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Nanotechnology – UPSC


Nanotechnology or nanotech in short is the technology that involves the manipulation of matter on atomic, molecular, and supramolecular scales. This includes particles of a scale of 1 to 100 nanometers.

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Nanotechnology Origins

In 1959, physicist Richard Feynman gave a talk called “There’s Plenty of Room at the Bottom,” sparking the idea behind this principle. The term “nanotechnology” was actually coined by Professor Norio Taniguchi. Fast forward to 1981, the invention of the scanning tunneling microscope allowed us to finally “see” individual atoms. Then came the atomic force microscope (AFM), further pushing the boundaries of nanotechnology. Since those early days, nanotechnology has evolved significantly, touching various industries. It’s a field where engineering and science meet, bringing together diverse expertise to innovate and shape our world.

Importance of Nanotechnology

Also Read:- Nuclear Fusion

Types of Nanotechnology

The different types of nanotechnology are classified according to how they proceed (top-down or bottom-up) and the medium in which they work (dry or wet):

Descending (top-down): Mechanisms and structures are miniaturised at the nanometric scale — from one to 100 nanometres in size —. It is the most frequent to date, especially in electronics.

Ascending (bottom-up): You start with a nanometric structure — a molecule, for example — and through a mounting or self-assembly process you create a larger mechanism than the one you started with.

Dry nanotechnolgy: Manufacturers use it to build structures in coal, silicon, inorganic materials, metals, and semiconductors that are not compatible with humidity.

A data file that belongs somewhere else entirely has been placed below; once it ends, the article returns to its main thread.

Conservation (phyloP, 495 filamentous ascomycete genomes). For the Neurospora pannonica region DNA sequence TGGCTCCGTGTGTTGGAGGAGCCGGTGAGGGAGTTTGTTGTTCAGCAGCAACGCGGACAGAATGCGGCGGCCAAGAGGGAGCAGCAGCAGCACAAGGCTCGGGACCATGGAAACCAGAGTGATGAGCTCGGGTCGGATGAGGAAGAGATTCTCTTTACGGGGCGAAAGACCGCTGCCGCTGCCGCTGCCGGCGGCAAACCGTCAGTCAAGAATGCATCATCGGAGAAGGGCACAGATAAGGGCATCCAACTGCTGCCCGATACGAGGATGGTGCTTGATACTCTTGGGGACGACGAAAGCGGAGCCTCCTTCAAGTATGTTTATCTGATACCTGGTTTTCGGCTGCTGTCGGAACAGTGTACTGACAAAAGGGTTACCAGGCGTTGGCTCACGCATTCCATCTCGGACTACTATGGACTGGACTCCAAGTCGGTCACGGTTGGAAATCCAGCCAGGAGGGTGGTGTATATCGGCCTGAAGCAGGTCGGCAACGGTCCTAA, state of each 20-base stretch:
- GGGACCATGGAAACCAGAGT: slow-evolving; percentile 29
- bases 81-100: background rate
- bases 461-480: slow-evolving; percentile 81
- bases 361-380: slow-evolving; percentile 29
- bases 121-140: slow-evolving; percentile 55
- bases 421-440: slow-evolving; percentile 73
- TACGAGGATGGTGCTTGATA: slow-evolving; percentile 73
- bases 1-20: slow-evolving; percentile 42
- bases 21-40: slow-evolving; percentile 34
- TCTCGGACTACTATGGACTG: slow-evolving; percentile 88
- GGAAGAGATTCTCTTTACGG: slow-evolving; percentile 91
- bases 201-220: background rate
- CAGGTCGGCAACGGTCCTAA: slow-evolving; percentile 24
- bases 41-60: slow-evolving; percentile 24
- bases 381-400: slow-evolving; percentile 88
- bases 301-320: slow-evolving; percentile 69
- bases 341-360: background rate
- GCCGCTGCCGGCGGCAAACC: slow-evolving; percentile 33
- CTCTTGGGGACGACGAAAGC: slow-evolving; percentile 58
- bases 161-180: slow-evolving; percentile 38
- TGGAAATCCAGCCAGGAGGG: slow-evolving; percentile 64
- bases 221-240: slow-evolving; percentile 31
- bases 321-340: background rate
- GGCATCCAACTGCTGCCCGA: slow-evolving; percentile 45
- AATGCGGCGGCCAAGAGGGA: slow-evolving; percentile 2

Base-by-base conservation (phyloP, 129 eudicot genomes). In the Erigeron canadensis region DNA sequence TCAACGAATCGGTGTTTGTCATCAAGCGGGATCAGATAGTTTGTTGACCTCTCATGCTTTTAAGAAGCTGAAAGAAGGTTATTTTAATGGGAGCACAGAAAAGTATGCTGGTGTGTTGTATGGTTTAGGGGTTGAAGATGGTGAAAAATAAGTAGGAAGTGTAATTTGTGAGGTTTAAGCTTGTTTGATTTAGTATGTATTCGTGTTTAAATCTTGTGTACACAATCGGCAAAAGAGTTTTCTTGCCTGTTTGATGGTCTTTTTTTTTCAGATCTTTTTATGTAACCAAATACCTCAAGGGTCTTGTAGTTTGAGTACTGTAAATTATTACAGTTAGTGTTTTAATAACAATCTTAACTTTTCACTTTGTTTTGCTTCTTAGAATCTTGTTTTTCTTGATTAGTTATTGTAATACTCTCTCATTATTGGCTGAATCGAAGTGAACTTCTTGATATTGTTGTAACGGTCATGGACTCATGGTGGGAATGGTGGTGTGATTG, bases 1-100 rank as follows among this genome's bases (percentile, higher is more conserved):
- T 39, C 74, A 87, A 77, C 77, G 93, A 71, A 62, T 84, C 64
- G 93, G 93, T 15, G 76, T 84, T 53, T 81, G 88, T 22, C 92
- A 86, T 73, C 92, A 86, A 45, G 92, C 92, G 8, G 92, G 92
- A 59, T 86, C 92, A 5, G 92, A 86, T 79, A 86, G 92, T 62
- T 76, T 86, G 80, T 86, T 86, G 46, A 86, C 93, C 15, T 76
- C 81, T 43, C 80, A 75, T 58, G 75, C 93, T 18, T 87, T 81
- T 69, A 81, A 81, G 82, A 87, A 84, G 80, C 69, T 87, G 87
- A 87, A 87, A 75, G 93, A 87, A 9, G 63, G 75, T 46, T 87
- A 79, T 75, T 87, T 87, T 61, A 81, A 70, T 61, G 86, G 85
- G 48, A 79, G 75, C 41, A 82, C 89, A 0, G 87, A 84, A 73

Wet nanotechnology: It is based on biological systems present in an aqueous environment — including genetic material, membranes, enzymes and other cellular components

What is Nanotechnology Used for?

Some of the uses of nanotechnology are discussed below.

  • Nano-RAM: It is a non-volatile RAM (Random Access Memory) based on carbon nanotubes deposited on a chip-like substrate. Its small size permits very high-density memories.
  • Nano optomechanical SRAM (Static RAM): This shows faster read/write time as compared to a MEMS memory. Also, the processes take place without interference which further reduces time when compared to a traditional electrical enabled SRAM.
Healthcare and Medicine
  • Nanotech detectors for heart attack
  • Nanochips to check plaque in arteries
  • Nanocarriers for eye surgery, chemotherapy, etc.
  • Diabetic pads for regulating blood sugar levels
  • Nanoparticles for drug delivery to the brain – for therapeutic treatment of neurological disorders
  • Nanosponges, which consist of polymer nanoparticles coated with a red blood cell membrane, can serve as a tool for absorbing toxins from the bloodstream and eliminating them.
  • NanoFlares – used for detection of cancer cells in the bloodstream
  • Nanopores – use in making DNA sequencing more efficient.
  • Solar paints or photovoltaic paints – can replace solar panels. Applying solar paints to any surface will enable it to capture energy from the sun and transform it into electricity.
  • Wind power generations – nanogenerators – these are flexible thin sheets which when bent can generate potential power.
  • Nanobatteries help to extend the lifespan of rechargeable lithium-ion batteries.
Agriculture and Food
  • Nano fertilizers
  • Hybrid polymers find application in packaging and spoilage reduction by humans.
  • Sensors for food-borne pathogens
  • Nanoemulsions – to reduce bacteria on produce
  • Nanoparticles based on titanium dioxide – used as antimicrobial agents

Issues in Nanotechnology

  • When we release tiny particles into the environment, we can cause pollution, which poses risks to our health and ecosystem.
  • Researchers could use nanoparticles in gadgets for surveillance purposes or even incorporate them into drones for potentially harmful offensive actions.
  • Less wealthy nations face difficulties accessing funds necessary for developing nanotechnology products, contributing to global disparities.
  • There’s a moral question about whether we should explore the use of nanotechnology to enhance human abilities, potentially leading to significant ethical dilemmas.
  • Fully harnessing the capabilities of nanotechnology requires overcoming various technical challenges and hurdles.

Read Also: Nano Fertilizers: Revolutionizing Agriculture in India

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